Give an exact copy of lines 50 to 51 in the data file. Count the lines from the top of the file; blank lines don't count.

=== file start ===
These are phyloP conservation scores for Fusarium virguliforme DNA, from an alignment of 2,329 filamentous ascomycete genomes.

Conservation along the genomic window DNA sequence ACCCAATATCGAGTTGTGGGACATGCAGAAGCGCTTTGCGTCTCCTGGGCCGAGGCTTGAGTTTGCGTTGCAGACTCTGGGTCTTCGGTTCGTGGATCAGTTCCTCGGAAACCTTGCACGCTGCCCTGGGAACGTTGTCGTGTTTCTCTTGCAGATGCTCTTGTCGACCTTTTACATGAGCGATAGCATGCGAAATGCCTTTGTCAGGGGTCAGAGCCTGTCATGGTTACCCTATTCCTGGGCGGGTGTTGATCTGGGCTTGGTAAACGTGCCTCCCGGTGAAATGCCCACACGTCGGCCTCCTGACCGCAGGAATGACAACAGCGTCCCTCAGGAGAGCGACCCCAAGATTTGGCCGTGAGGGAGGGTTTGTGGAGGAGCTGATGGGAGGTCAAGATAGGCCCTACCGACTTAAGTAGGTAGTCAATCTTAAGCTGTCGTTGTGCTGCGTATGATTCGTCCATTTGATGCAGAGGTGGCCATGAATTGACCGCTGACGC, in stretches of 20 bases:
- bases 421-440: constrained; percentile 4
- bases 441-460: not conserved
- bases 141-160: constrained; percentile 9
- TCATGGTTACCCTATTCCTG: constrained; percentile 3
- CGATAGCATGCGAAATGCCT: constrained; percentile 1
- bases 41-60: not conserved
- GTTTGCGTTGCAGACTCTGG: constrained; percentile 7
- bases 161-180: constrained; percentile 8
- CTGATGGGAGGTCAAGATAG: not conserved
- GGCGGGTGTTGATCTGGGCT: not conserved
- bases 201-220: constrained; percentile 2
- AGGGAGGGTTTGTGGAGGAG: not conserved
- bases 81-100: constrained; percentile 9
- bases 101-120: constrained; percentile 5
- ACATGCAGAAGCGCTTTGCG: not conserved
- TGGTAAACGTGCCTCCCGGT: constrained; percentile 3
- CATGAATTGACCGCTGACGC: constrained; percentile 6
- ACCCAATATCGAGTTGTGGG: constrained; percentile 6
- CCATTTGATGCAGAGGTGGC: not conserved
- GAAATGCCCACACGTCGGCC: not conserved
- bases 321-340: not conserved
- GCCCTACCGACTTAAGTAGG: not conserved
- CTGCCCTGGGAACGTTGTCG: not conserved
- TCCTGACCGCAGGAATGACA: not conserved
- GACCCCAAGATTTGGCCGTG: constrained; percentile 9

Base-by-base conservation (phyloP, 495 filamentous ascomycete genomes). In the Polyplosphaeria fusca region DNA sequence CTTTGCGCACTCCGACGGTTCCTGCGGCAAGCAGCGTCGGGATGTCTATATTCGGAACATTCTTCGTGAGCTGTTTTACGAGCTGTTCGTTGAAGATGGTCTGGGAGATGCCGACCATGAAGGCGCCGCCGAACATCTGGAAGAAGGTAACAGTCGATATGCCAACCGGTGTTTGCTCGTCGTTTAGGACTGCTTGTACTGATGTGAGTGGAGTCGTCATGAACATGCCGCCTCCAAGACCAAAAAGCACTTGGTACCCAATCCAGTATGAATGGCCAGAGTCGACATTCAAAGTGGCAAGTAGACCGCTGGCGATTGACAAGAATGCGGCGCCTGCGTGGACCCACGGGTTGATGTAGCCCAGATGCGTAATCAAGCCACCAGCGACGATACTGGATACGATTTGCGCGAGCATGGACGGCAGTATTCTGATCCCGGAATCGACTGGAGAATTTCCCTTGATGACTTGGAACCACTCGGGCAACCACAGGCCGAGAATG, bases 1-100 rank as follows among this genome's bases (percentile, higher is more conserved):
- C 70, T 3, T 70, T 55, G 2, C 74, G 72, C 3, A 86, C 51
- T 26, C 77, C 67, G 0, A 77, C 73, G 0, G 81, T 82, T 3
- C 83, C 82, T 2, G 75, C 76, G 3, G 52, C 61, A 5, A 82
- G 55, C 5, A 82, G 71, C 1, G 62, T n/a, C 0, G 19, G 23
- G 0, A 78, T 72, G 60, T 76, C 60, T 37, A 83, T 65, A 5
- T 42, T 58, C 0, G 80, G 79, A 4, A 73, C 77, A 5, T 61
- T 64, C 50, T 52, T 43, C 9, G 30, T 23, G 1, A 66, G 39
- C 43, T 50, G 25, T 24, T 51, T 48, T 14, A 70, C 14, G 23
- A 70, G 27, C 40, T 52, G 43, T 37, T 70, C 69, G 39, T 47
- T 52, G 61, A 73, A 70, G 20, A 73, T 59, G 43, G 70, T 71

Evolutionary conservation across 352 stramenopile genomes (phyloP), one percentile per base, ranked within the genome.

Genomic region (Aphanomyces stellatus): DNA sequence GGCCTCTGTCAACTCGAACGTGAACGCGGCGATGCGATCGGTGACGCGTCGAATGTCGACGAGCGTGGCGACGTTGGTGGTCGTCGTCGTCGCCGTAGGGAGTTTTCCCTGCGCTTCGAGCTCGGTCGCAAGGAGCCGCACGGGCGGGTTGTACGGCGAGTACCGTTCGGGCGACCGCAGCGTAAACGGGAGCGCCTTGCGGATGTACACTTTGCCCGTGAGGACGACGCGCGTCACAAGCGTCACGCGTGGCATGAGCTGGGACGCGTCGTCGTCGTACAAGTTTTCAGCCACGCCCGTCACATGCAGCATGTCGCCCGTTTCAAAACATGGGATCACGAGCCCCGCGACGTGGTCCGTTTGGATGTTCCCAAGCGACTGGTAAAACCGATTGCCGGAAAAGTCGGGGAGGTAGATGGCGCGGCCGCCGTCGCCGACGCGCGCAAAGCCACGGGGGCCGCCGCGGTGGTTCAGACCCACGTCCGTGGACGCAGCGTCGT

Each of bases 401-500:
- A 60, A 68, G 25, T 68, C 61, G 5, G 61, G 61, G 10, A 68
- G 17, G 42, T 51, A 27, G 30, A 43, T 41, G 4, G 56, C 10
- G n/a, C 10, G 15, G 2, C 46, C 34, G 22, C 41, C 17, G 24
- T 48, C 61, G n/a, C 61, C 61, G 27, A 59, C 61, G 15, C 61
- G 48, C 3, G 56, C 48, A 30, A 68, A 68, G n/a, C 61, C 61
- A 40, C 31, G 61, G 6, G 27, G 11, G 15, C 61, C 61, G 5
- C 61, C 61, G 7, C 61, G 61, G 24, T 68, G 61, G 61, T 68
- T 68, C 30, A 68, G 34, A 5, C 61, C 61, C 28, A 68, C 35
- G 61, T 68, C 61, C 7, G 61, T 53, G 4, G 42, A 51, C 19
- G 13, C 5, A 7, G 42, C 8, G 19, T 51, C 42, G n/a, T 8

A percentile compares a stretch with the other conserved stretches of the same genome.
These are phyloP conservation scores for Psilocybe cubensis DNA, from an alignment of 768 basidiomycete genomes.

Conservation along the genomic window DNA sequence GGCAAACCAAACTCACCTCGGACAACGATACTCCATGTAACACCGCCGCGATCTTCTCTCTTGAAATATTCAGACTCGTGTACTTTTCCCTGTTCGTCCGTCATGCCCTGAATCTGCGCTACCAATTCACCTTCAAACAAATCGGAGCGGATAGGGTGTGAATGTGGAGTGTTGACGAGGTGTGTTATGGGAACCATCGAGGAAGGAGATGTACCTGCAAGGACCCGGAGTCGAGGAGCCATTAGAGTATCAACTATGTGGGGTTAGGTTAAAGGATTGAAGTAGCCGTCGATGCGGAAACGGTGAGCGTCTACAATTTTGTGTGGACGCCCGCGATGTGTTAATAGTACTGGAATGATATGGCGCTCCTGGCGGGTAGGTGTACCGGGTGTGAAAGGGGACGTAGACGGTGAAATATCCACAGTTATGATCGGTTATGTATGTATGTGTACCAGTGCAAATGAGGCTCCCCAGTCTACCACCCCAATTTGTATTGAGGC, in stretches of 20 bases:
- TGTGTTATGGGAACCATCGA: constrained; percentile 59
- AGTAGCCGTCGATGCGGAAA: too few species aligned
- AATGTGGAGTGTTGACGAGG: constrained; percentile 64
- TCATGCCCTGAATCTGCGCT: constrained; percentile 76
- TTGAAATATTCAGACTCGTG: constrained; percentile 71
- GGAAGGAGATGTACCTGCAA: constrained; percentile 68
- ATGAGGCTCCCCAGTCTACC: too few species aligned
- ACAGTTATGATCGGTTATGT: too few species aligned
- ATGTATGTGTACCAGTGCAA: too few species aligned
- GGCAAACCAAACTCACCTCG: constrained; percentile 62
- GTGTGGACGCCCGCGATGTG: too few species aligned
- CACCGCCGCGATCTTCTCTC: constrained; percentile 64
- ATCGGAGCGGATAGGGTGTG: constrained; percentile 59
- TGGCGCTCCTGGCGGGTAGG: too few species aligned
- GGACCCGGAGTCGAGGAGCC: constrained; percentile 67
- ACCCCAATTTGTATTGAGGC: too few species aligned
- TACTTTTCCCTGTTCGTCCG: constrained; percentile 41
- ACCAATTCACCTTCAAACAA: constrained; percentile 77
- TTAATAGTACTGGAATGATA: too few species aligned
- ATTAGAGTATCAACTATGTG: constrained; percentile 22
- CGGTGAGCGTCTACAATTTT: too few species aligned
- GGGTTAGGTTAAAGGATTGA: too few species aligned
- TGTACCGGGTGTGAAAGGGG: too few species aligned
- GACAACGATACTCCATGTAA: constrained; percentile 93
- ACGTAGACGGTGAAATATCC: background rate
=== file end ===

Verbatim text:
- G 61, T 68, C 61, C 7, G 61, T 53, G 4, G 42, A 51, C 19
- G 13, C 5, A 7, G 42, C 8, G 19, T 51, C 42, G n/a, T 8